Presentation of schizophrenia

What is the presentation of schizophrenia?

The person usually has an unexeptional childhood. There may be a history of complications with the pregnancy and birth, delayed milestones, bed-wetting, and anxiety as a child.

Males and females are usually affected at equal rates, but males develop the disease at a younger age. It is thought that oestrogen conveys protection against early developent of schizophrenia. Males will typically develop schizophrenia in their late teens to early 20s. The incidence in females peaks in early 20s and then again in mid 30s. The earlier the disease starts developing, the poorer the prognosis. Females tend to develop schizophrenia later than males, and which usually means they attain a greater level of functioning before the illness, which confers a better outcome. Often there is comorbid drug abuse which complicates the diagnosis, and the use of alcohol to mask and cope with symptoms. It is then difficult to unravel the effects of the illness and that of the behavioural and/or psychogenic effects of the illicit drugs.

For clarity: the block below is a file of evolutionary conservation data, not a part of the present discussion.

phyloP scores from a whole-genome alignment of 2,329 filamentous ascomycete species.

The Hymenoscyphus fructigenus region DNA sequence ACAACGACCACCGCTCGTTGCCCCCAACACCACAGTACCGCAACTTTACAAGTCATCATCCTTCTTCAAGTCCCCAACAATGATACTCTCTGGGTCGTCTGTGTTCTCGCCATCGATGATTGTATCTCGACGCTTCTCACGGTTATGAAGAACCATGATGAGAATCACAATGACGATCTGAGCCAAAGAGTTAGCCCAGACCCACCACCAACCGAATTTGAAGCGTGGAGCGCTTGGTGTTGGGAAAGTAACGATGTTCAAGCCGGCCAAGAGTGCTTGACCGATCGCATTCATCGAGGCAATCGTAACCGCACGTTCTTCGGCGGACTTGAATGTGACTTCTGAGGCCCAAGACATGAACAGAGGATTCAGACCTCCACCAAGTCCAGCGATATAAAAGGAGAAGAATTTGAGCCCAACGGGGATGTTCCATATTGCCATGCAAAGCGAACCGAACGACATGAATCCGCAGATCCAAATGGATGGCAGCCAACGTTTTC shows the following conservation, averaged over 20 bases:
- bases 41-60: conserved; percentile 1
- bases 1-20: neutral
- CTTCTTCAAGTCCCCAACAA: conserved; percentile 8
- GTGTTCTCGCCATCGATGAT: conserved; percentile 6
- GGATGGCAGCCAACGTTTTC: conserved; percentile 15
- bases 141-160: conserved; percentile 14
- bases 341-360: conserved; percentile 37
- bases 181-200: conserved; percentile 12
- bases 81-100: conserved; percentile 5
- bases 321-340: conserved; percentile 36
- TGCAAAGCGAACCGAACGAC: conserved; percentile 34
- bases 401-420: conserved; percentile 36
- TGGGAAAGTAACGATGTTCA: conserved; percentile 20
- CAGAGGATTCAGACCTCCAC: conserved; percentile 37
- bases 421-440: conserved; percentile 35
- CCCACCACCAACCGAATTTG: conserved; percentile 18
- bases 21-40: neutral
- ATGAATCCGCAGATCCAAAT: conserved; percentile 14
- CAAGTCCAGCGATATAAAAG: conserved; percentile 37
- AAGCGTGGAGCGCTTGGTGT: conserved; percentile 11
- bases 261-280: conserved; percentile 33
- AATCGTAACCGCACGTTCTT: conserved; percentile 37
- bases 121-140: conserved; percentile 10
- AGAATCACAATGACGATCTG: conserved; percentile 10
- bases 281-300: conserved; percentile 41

A so-called prodrome heralds the start of the illness. This might go unnoticed and only recognised in retrospect. This prodrome is seen as an important phase in the development of schizophrneia and a possibly early treatment opportunity. There may be an associated change in personality and a decline in social and academic peformance.

The mild attenuated symptoms of the prodrome eventually develop into overt symptoms is in late-teens to early adulthood. At this point if the individual is overwhelmed by his experiences there might be an acute decompensation and presentation to police or medical services. Or otherwise the individual might be able to cope and continue living with their symptoms with a more gradual decompensation.

There are various forms of schizophrenia. Paranoid schizophrenia is the commonest form. Family start noticing bizarre behaviours. eg talking and responding as if to someone when no one is around. Talking to the TV or radio. Appearing very suspicious or afraid and isolating themselves.

But the presentation can be varied. Rarely patients can present with catatonia. They may present with predominantly mood symptoms at first, and be diagnosed as anxious or depressed. The psychotic symptoms may only become more evident later.

For further discussion on symptoms see positive symptoms, negative symptoms, and cognitive symptoms.